Non communicable diseases in Tanzania: a call for urgent action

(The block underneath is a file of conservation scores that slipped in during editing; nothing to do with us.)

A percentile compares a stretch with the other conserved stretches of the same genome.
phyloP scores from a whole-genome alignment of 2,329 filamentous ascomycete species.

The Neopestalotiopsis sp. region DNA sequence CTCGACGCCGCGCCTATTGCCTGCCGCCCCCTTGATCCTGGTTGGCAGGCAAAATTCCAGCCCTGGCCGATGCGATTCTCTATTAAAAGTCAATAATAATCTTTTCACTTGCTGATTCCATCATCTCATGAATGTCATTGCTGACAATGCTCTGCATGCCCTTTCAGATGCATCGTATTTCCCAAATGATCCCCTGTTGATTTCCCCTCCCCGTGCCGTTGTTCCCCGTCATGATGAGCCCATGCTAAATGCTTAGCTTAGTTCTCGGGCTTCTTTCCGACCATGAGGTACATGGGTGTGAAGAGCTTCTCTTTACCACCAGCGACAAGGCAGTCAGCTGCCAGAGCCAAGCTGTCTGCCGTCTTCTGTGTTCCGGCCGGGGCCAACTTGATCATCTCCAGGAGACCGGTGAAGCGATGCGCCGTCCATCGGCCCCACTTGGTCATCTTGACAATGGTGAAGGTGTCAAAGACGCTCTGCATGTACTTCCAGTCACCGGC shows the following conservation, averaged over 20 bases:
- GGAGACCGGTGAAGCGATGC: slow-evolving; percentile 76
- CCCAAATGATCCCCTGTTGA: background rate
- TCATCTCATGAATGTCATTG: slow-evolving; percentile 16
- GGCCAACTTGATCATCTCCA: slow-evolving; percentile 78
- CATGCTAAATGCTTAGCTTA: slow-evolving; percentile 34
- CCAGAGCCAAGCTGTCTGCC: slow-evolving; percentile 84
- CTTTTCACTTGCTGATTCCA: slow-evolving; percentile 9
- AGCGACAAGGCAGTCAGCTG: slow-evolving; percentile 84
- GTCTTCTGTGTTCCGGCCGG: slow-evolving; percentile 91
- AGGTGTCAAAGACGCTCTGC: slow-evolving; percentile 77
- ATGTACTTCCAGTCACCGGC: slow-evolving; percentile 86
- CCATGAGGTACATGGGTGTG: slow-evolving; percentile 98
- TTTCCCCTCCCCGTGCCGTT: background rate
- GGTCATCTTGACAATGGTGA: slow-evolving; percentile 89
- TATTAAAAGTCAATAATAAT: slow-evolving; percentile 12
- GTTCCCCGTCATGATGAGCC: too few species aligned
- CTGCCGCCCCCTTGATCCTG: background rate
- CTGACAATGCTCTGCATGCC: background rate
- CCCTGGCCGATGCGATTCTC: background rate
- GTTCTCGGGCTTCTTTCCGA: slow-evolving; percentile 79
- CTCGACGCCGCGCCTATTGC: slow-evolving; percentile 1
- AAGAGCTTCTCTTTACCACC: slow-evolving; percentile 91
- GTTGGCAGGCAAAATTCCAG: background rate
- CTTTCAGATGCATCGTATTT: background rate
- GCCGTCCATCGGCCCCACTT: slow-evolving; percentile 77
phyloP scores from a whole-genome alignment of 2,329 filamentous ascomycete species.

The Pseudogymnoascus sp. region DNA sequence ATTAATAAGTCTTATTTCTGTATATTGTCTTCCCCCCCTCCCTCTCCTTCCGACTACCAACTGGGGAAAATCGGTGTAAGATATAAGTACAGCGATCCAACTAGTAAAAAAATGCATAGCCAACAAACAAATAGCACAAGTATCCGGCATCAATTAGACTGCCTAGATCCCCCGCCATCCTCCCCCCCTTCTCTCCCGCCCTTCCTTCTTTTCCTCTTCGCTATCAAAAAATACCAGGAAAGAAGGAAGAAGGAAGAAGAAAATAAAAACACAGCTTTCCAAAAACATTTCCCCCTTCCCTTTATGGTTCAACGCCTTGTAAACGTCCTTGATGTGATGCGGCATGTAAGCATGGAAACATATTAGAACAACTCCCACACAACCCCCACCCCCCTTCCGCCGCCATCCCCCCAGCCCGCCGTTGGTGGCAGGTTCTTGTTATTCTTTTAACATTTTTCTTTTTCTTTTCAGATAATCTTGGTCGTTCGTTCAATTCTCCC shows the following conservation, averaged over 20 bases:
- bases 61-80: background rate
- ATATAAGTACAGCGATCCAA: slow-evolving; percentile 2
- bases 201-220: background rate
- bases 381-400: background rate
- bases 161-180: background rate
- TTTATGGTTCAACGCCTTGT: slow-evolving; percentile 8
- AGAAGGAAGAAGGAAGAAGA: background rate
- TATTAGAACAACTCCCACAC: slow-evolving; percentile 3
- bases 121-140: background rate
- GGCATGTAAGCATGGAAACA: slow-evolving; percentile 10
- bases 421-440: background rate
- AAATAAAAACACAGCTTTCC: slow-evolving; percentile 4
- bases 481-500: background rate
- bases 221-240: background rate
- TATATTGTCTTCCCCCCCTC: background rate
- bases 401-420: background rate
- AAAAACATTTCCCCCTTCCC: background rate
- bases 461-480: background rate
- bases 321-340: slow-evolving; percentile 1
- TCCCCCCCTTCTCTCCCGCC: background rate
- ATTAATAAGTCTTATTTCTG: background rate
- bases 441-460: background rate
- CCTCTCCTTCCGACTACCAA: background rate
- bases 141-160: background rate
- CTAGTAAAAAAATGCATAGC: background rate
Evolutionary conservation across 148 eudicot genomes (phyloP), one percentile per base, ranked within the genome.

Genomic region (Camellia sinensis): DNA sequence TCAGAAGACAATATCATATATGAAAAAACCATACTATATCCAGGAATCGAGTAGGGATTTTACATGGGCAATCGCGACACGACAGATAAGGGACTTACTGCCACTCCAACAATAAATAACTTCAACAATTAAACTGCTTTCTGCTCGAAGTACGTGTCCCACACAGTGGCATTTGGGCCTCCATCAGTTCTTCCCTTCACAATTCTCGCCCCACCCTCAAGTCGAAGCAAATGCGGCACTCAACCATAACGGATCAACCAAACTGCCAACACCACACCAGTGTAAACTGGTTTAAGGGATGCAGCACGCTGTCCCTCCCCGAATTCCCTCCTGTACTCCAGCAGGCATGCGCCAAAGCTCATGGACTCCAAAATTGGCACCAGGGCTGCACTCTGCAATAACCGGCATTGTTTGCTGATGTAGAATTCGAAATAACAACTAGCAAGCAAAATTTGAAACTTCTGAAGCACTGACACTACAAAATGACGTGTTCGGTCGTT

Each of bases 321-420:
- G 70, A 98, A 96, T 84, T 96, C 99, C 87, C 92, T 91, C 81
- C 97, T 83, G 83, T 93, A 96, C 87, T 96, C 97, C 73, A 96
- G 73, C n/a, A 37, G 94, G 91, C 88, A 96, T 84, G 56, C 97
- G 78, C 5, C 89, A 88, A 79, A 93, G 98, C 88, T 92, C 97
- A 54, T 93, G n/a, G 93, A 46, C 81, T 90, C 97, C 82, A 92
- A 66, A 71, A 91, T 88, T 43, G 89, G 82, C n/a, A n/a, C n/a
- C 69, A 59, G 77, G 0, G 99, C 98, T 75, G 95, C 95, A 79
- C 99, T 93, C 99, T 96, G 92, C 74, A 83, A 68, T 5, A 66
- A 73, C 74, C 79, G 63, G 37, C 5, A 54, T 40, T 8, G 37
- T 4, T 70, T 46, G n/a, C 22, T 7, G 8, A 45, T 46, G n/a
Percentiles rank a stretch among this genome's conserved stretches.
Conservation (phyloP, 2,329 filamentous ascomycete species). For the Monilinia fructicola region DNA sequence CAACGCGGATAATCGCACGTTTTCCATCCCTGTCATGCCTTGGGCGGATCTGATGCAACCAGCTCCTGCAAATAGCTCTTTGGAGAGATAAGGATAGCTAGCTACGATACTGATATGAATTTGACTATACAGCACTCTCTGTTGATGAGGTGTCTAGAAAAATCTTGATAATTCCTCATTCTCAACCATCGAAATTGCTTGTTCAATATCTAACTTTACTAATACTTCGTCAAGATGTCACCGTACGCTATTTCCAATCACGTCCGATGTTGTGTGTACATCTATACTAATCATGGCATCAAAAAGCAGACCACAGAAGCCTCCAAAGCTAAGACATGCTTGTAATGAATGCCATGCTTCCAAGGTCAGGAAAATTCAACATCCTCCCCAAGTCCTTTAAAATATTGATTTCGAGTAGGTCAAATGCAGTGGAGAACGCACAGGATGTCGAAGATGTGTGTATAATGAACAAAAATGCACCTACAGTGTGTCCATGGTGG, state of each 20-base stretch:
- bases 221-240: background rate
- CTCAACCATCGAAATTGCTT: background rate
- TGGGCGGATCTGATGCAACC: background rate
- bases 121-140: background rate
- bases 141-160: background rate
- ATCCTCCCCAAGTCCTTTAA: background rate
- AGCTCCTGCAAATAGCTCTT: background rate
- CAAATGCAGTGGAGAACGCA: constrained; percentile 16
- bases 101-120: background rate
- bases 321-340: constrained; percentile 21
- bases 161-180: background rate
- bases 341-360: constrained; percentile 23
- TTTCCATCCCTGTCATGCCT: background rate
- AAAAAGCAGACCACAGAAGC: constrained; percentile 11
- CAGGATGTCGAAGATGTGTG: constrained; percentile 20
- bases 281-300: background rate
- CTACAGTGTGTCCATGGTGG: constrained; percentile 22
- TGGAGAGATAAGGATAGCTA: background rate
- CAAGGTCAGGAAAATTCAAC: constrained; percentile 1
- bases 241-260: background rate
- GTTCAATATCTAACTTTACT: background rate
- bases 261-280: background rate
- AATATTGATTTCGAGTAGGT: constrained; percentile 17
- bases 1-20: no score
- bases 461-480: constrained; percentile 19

Globally there is evidence of the growing burden of Non Communicable diseases (NCDs) especially in developing countries including Tanzania. This paper summarises the review of published papers on the magnitude of Non Communicable Diseases in the country. Current opportunities for management and control of NCDs are also explored. In this review diseases such as diabetes and hypertension have been shown to have increased over the years. Prevalence of risk factors such as obesity, dyslipidemia and smoking has been shown to be high with clear gender and urban rural differences. Generally there is paucity of national representative data on the burden of risk factors and prevalence of non-communicable diseases. The main risk factors for NCDs namely smoking, alcohol intake, unhealthy diet and low physical activity are prevalent in both rural and urban communities. The socio-demographic and economic transition has a big role in the current rise of non-communicable diseases in Tanzania. There are initiatives to control the burden of non-communicable diseases in the country. However there is need to focus more on primary prevention at population level targeting interventions to reduce exposure to tobacco, reduce alcohol intake, reduce salt intake, promote healthy diets and physical activity. For the prevention and control of NCDs, there needs to be a continuum from primary to tertiary prevention and a scope of interventions from the community level up to the national level. Community-based interventions are needed targeting the risk factors for primary prevention. In addition, secondary prevention measures are needed targeting those at high risk to ensure that they are identified early through a high risk targeted screening for early identification and appropriate care. Effective policies are needed to support such interventions.